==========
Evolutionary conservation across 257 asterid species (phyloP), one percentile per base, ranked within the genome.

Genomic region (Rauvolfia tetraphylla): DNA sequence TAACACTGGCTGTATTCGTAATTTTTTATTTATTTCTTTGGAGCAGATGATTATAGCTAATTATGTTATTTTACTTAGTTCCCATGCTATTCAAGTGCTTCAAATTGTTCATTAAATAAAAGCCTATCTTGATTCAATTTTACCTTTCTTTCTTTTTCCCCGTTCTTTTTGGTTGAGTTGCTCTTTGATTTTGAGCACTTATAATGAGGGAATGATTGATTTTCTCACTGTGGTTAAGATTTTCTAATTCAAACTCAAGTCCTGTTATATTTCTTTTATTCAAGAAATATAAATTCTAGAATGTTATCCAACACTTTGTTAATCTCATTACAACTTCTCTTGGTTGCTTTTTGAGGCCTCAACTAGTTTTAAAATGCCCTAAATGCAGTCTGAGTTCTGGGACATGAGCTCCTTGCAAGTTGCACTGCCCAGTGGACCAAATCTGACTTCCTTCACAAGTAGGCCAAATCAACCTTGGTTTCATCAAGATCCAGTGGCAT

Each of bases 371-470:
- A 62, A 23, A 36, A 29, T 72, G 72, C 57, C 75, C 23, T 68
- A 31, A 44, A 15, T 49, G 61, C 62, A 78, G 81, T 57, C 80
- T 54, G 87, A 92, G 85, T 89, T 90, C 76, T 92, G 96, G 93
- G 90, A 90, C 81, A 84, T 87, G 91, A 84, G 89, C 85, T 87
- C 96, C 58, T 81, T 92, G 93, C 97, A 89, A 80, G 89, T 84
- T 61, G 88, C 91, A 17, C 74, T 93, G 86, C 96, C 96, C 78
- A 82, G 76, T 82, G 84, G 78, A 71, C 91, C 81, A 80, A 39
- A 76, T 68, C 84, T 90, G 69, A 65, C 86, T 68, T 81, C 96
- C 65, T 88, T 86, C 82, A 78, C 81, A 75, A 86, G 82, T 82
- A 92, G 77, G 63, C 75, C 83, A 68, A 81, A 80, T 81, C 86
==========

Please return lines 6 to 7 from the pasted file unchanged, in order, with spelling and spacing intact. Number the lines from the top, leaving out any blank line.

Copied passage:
- T 54, G 87, A 92, G 85, T 89, T 90, C 76, T 92, G 96, G 93
- G 90, A 90, C 81, A 84, T 87, G 91, A 84, G 89, C 85, T 87